Spring doesn’t officially begin until Thursday, March 20th, but its signs are all around us in East Texas. Pear, tulip magnolias, flowering quince, and wild plums are flowering, and maple buds are swelling. We usually notice these spectacular spring clues but we may not be as aware of the very small wildflowers blooming under our feet.
Tiny henbit and spring beauty are two of the most noticeable wildflowers blooming in my lawn. Henbit, a square-stemmed member of the mint family, is a purple-flowered plant about 3 to 5 inches tall, with blooms that look like miniature snapdragons with small, rounded deep green leaves in pairs that clasp the plant stem at their base. If you closely examine a henbit bloom, you’ll see a tiny Schnauzer staring back at you. Its friendly dog-like face is complete with a fuzzy topnotch, eyes, eyebrows, nose and jowls. You’ll have to get down on your knees to see them because the flowers are only a half-inch long and an eighth of an inch across. A magnifying glass will give you an impressive close-up view. Henbit is an early source of nectar for bees and on sunny days they flock to it.
Henbit leaves can be used in salads or boiled briefly and served like spinach with butter and seasoning. Since ancient times, this small plant has been used to treat arthritis, to induce sweating, and as a stimulant. Like so many herbal remedies, its uses are very broad and include employment as a laxative and a substance to expel intestinal parasites.
Spring Beauty is covering our yard now with a fragrant white and pale lavender blanket that bees are finding irresistible. Growing barely above the ground and spreading widely, spring beautys produce small five-petaled flowers a little over a quarter of an inch across, with pale purple or pinkish veins. These pretty spring wildflowers are a tender and sweet delicacy for our growing deer herd, and a plant that’s edible for humans, too. Try some in a salad, flowers and all. Spring beauty sprouts from small brown tubers about the size of the end of your little finger, and a couple of inches down in the ground. They taste a little like potatoes and can be eaten raw, boiled, or sautéed. Medical uses of the dried, powdered tuber have included convulsion control in children, and as a contraceptive. One reference mentions it as a “permanent” contraceptive. But I know a number of people who have eaten the tubers and were still plenty fertile!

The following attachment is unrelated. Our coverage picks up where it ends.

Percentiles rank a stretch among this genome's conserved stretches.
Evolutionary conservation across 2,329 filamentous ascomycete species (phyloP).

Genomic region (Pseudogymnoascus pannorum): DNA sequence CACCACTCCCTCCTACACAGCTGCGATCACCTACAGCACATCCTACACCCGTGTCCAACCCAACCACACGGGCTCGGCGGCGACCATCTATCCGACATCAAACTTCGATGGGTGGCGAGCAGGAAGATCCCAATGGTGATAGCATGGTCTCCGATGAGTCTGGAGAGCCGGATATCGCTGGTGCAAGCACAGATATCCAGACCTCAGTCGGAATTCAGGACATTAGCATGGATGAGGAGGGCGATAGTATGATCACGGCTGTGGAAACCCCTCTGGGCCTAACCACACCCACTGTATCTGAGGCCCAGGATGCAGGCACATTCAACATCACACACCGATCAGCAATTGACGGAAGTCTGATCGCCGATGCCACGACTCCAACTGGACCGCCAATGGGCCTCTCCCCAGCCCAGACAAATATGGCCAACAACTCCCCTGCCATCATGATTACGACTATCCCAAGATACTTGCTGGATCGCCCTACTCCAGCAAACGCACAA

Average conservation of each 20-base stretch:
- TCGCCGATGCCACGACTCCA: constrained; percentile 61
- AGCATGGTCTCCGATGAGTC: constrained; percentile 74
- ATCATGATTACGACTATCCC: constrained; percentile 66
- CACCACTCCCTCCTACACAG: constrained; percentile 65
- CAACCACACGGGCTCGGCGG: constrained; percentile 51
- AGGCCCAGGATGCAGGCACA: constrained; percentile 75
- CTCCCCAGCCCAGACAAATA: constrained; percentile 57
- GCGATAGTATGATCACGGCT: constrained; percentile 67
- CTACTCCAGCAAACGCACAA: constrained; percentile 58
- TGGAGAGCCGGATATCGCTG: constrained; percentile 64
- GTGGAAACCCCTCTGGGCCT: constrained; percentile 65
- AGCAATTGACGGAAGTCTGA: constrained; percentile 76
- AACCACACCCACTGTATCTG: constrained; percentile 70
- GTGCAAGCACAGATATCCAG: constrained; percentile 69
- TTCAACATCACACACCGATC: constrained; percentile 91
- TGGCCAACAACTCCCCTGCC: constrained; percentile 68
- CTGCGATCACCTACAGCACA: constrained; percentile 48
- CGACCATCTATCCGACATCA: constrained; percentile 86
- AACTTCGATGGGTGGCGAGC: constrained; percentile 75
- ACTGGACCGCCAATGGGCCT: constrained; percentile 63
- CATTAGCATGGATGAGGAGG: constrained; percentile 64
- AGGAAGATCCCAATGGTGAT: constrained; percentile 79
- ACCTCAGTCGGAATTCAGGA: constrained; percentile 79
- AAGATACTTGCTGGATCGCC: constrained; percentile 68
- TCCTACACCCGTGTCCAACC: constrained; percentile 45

Spring in the Piney Woods is a wonderful time of awakening and freshening. It’s a time for all things, including us, to take on new life. It is a time of rejuvenating – meaning literally to regain lost youth – and I am definitely ready for that! Perhaps we ought to substitute New Year’s Resolutions with a Spring Jubilee, recognizing our potential once again and the many opportunities we have to right wrongs, take a fresh lease on life, shuck off past disappointments and frustrations, recover from the winter doldrums, and move forward with renewed enthusiasm, faith and hope. For me it is an energizing season and hopefully for you as well.
Dr. Risk is a professor emeritus in the College of Forestry and Agriculture at Stephen F. Austin State University in Nacogdoches, Texas. Content © Paul H. Risk, Ph.D. All rights reserved, except where otherwise noted. Click firstname.lastname@example.org to send questions, comments, or request permission for use.